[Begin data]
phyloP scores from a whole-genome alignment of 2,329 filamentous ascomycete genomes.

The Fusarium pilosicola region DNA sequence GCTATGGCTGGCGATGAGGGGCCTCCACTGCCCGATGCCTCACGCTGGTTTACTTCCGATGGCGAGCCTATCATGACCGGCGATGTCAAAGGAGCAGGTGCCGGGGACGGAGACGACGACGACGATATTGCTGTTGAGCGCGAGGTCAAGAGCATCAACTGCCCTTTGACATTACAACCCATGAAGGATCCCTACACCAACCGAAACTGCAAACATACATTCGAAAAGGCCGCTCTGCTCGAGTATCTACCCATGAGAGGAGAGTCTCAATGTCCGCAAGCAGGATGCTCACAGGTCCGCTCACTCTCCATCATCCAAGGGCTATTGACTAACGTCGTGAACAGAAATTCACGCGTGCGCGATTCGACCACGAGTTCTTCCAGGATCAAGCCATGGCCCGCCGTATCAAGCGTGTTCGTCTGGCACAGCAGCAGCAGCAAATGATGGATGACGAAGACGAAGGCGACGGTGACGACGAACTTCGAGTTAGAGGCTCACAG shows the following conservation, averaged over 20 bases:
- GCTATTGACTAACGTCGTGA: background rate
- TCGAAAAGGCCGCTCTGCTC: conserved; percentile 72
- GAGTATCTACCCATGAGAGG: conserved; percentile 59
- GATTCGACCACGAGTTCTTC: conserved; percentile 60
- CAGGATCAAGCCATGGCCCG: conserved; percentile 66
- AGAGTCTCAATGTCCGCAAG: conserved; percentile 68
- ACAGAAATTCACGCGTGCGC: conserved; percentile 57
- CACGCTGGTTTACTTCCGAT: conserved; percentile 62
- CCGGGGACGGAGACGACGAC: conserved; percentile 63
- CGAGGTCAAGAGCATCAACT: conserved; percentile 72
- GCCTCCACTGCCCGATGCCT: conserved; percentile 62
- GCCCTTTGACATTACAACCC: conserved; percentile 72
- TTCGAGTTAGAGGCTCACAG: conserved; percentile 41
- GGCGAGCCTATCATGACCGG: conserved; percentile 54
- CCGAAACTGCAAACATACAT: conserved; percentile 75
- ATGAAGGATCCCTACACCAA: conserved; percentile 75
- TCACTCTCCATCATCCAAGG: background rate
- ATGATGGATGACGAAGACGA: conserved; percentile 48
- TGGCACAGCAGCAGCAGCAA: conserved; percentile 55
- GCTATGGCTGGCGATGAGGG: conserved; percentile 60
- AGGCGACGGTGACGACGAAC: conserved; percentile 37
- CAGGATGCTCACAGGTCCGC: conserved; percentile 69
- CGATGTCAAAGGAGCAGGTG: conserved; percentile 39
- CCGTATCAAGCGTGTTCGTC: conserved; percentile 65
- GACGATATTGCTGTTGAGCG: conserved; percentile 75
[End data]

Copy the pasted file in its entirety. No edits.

phyloP scores from a whole-genome alignment of 2,329 filamentous ascomycete genomes.

The Fusarium pilosicola region DNA sequence GCTATGGCTGGCGATGAGGGGCCTCCACTGCCCGATGCCTCACGCTGGTTTACTTCCGATGGCGAGCCTATCATGACCGGCGATGTCAAAGGAGCAGGTGCCGGGGACGGAGACGACGACGACGATATTGCTGTTGAGCGCGAGGTCAAGAGCATCAACTGCCCTTTGACATTACAACCCATGAAGGATCCCTACACCAACCGAAACTGCAAACATACATTCGAAAAGGCCGCTCTGCTCGAGTATCTACCCATGAGAGGAGAGTCTCAATGTCCGCAAGCAGGATGCTCACAGGTCCGCTCACTCTCCATCATCCAAGGGCTATTGACTAACGTCGTGAACAGAAATTCACGCGTGCGCGATTCGACCACGAGTTCTTCCAGGATCAAGCCATGGCCCGCCGTATCAAGCGTGTTCGTCTGGCACAGCAGCAGCAGCAAATGATGGATGACGAAGACGAAGGCGACGGTGACGACGAACTTCGAGTTAGAGGCTCACAG shows the following conservation, averaged over 20 bases:
- GCTATTGACTAACGTCGTGA: background rate
- TCGAAAAGGCCGCTCTGCTC: conserved; percentile 72
- GAGTATCTACCCATGAGAGG: conserved; percentile 59
- GATTCGACCACGAGTTCTTC: conserved; percentile 60
- CAGGATCAAGCCATGGCCCG: conserved; percentile 66
- AGAGTCTCAATGTCCGCAAG: conserved; percentile 68
- ACAGAAATTCACGCGTGCGC: conserved; percentile 57
- CACGCTGGTTTACTTCCGAT: conserved; percentile 62
- CCGGGGACGGAGACGACGAC: conserved; percentile 63
- CGAGGTCAAGAGCATCAACT: conserved; percentile 72
- GCCTCCACTGCCCGATGCCT: conserved; percentile 62
- GCCCTTTGACATTACAACCC: conserved; percentile 72
- TTCGAGTTAGAGGCTCACAG: conserved; percentile 41
- GGCGAGCCTATCATGACCGG: conserved; percentile 54
- CCGAAACTGCAAACATACAT: conserved; percentile 75
- ATGAAGGATCCCTACACCAA: conserved; percentile 75
- TCACTCTCCATCATCCAAGG: background rate
- ATGATGGATGACGAAGACGA: conserved; percentile 48
- TGGCACAGCAGCAGCAGCAA: conserved; percentile 55
- GCTATGGCTGGCGATGAGGG: conserved; percentile 60
- AGGCGACGGTGACGACGAAC: conserved; percentile 37
- CAGGATGCTCACAGGTCCGC: conserved; percentile 69
- CGATGTCAAAGGAGCAGGTG: conserved; percentile 39
- CCGTATCAAGCGTGTTCGTC: conserved; percentile 65
- GACGATATTGCTGTTGAGCG: conserved; percentile 75